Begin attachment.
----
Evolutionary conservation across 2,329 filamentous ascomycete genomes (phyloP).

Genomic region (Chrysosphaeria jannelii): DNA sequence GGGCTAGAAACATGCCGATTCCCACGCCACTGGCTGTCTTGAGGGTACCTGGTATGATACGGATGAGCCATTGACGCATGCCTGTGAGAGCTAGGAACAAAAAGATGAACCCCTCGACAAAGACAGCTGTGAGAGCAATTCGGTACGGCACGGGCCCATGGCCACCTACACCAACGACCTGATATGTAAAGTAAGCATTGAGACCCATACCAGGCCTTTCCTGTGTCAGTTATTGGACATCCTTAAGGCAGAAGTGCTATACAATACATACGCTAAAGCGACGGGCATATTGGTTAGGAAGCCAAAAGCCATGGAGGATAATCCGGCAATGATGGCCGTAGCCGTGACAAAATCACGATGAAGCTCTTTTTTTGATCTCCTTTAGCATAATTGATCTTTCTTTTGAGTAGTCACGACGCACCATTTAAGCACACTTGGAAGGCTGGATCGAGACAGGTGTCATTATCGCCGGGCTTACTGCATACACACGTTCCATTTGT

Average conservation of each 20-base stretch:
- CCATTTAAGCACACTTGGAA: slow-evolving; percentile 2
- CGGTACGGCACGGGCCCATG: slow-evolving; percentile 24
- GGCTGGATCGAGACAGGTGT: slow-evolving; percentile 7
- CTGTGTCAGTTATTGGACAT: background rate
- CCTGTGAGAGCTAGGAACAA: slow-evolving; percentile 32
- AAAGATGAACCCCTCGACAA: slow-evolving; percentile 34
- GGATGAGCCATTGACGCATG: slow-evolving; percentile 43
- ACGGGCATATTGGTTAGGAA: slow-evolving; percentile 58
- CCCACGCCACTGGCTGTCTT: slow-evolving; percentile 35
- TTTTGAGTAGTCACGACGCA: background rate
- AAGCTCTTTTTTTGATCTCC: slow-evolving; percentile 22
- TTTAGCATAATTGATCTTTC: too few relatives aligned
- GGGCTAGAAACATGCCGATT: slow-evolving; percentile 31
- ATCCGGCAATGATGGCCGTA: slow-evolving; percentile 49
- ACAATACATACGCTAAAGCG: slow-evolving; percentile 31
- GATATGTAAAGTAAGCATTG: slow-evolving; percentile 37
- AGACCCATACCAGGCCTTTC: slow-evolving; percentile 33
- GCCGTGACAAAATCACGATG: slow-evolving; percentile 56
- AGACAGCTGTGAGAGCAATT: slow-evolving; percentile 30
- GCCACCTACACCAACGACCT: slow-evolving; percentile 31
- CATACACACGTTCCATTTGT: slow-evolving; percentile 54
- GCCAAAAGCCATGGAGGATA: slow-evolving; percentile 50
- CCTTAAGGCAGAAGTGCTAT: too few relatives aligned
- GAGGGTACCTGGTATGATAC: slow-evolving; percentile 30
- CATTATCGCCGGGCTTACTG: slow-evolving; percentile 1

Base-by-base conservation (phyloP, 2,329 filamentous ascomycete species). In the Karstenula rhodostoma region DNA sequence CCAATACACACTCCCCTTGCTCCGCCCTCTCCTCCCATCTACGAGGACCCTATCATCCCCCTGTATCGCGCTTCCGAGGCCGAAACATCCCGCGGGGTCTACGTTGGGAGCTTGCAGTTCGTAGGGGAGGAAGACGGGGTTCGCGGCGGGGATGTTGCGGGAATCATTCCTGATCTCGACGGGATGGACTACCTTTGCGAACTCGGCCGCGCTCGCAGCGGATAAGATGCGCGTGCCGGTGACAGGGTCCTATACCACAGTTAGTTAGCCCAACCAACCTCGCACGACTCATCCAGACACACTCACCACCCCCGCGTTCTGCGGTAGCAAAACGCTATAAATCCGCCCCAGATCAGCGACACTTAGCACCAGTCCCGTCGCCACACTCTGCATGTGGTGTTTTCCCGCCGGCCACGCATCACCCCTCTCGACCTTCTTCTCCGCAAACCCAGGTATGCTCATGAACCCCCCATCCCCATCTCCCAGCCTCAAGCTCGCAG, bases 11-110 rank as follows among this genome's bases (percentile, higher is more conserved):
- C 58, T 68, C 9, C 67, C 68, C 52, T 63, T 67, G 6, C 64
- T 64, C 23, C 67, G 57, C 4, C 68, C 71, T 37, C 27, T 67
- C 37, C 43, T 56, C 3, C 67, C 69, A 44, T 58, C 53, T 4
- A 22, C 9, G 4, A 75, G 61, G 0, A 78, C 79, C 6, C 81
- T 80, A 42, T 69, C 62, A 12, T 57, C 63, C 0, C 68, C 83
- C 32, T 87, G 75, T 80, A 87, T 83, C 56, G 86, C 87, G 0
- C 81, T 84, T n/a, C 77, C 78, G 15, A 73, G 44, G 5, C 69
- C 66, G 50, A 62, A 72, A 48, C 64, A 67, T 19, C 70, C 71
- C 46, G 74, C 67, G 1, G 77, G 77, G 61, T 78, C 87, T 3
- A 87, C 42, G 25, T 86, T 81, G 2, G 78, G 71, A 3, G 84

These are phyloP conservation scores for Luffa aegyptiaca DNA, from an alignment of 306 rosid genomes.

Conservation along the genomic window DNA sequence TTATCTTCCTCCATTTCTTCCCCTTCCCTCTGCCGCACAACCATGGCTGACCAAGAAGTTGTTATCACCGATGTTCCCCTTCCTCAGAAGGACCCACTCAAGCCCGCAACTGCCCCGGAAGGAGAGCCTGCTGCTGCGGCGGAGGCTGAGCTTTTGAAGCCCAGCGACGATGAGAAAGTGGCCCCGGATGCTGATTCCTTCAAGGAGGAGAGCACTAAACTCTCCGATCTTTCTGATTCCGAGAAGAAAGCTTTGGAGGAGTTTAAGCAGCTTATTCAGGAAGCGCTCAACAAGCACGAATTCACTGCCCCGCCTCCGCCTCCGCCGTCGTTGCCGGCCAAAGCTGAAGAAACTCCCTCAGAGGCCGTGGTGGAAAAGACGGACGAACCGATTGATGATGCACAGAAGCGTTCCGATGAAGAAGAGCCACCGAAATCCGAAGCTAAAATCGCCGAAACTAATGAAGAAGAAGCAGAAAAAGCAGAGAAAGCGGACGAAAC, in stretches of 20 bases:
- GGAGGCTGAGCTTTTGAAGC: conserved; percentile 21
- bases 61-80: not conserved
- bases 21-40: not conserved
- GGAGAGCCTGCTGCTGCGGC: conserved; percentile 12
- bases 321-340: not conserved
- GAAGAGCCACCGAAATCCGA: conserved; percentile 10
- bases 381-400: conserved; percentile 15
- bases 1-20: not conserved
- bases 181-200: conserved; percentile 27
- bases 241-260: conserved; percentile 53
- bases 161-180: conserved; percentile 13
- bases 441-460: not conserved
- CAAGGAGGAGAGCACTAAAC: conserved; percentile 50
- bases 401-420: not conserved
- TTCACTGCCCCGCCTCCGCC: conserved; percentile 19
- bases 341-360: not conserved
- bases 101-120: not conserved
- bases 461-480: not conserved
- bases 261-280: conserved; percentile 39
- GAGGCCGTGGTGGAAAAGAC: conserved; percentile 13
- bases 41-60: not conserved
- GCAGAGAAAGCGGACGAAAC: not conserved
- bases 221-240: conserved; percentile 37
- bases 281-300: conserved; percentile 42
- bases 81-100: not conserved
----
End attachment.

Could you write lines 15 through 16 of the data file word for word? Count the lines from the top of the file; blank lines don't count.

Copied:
- TTTAGCATAATTGATCTTTC: too few relatives aligned
- GGGCTAGAAACATGCCGATT: slow-evolving; percentile 31